Winner of the MLA's 2016 Alan Bray Prize for Best Book in GLBTQ Studies
How BDSM can be used as a metaphor for black female sexuality. The Color of Kink explores black women's representations and performances within American pornography and BDSM (bondage and discipline, domination and submission, and sadism and masochism) from the 1930s to the present, revealing the ways in which they illustrate a complex and contradictory negotiation of pain, pleasure, and power for black women.
Based on personal interviews conducted with pornography performers, producers, and professional dominatrices, visual and textual analysis, and extensive archival research, Ariane Cruz reveals BDSM and pornography as critical sites from which to rethink the formative links between Black female sexuality and violence. She explores how violence becomes not just a vehicle of pleasure but also a mode of accessing and contesting power. Drawing on feminist and queer theory, critical race theory, and media studies, Cruz argues that BDSM is a productive space from which to consider the complexity and diverseness of black women's sexual practice and the mutability of black female sexuality. Illuminating the cross-pollination of black sexuality and BDSM, The Color of Kink makes a unique contribution to the growing scholarship on racialized sexuality.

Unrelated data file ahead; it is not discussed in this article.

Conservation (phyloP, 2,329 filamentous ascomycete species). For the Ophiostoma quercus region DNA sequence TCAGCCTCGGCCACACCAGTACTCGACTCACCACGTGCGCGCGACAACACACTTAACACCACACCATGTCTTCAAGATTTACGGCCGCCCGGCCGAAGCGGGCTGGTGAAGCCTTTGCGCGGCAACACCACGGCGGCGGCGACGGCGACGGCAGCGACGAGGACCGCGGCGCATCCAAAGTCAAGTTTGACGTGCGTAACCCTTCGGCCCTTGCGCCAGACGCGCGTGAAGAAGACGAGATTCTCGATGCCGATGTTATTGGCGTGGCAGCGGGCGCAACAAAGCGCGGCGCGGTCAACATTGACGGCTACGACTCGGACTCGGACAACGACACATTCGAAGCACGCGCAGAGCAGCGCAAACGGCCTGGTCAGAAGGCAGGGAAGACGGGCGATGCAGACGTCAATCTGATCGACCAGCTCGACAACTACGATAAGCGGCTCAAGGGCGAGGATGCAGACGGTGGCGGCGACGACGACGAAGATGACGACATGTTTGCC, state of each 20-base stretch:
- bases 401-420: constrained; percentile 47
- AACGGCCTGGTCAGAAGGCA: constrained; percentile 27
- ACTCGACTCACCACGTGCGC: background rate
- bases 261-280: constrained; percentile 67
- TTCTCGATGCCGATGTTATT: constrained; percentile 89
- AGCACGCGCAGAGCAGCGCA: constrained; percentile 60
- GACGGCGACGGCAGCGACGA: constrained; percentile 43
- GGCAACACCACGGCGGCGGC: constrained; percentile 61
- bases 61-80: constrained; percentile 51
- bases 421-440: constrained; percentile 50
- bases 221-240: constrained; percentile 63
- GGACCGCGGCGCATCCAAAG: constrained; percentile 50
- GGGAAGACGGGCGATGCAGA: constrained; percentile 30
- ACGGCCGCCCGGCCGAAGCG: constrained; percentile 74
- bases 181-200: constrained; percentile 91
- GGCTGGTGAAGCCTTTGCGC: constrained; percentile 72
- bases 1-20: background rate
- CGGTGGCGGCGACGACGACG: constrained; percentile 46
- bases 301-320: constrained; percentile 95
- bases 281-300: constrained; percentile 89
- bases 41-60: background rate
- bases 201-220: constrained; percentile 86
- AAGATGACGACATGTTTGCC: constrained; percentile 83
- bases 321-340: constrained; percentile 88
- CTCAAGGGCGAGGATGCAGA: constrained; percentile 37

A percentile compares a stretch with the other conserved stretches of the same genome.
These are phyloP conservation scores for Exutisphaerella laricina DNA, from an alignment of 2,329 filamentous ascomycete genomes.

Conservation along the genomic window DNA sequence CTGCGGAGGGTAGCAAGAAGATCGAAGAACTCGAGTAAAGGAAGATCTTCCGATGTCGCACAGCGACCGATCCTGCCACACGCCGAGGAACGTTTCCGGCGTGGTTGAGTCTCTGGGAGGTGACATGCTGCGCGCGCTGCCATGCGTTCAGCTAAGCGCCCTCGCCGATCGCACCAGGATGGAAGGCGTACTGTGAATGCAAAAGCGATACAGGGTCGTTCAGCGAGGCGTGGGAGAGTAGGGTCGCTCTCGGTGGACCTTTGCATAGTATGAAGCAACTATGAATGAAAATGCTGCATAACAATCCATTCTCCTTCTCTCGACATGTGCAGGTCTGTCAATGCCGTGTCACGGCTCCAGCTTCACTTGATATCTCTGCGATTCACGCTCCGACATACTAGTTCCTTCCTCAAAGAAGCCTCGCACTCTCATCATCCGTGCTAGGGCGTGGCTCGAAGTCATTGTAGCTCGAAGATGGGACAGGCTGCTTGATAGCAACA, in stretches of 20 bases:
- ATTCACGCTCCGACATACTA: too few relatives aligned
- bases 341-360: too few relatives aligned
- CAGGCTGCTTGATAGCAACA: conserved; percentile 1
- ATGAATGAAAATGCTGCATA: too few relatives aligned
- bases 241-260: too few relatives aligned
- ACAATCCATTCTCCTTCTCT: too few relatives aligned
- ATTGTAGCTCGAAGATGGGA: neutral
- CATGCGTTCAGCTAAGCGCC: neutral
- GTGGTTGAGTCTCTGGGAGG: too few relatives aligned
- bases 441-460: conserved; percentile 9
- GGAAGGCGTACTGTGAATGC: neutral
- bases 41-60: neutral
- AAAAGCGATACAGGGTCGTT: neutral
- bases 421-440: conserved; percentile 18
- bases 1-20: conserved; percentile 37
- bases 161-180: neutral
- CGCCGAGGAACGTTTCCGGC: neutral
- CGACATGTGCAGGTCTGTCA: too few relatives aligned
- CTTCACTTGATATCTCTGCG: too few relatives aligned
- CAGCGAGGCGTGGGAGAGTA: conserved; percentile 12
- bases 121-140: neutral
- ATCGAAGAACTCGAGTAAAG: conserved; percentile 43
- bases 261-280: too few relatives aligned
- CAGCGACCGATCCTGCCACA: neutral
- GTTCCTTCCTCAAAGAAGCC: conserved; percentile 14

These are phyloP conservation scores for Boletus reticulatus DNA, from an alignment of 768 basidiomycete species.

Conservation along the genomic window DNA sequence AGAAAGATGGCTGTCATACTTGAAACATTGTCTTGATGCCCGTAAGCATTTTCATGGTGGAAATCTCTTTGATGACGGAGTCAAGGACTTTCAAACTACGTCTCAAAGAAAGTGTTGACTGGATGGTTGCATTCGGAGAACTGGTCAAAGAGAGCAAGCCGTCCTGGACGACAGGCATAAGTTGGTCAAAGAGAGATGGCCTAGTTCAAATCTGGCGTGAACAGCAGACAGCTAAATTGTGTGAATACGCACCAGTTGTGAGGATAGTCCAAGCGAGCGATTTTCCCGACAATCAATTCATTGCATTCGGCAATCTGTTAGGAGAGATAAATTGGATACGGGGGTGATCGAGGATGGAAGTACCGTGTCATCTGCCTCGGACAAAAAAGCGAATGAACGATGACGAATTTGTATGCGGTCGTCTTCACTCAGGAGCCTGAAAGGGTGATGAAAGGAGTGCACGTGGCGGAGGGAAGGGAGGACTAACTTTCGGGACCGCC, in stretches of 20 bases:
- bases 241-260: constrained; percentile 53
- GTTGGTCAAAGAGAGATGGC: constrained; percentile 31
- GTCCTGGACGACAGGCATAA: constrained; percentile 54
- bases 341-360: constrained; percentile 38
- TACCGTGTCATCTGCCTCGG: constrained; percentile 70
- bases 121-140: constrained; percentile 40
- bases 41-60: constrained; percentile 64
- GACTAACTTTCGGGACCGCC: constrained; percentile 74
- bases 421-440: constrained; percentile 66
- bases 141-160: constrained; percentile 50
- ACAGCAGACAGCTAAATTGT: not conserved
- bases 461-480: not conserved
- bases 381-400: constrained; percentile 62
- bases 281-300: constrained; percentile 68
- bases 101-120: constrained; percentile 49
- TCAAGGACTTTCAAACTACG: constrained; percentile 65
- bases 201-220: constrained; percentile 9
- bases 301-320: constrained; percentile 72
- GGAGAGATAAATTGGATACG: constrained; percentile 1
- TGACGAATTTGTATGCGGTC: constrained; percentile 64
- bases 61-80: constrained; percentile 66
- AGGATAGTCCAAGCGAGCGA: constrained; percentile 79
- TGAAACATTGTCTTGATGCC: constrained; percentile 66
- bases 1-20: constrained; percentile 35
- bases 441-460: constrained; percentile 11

“The Color of Kink breaks entirely new ground in the study of pornography and sexual cultures. Prioritizing the depathologization of black female sexuality and kink cultural practices, this book is a refreshing breakthrough in black feminist and queer theories of sex. Ariane Cruz offers usable theories that unleash the imagination and lubricate the way we think about black sexual politics.”-Mireille Miller-Young,author of A Taste for Brown Sugar: Black Women in Pornography
“An exciting contribution to sexuality studies and a much-needed corrective to how we think about BDSM. With beautiful and sharp analysis, Ariane Cruz draws from a dazzling array of sources to parse out the pleasures of abjection that make BDSM an apt metaphor for thinking through black female sexuality. A wonderful, provocative book.”-Amber Jamilla Musser,author of Sensational Flesh: Race, Power, and Masochism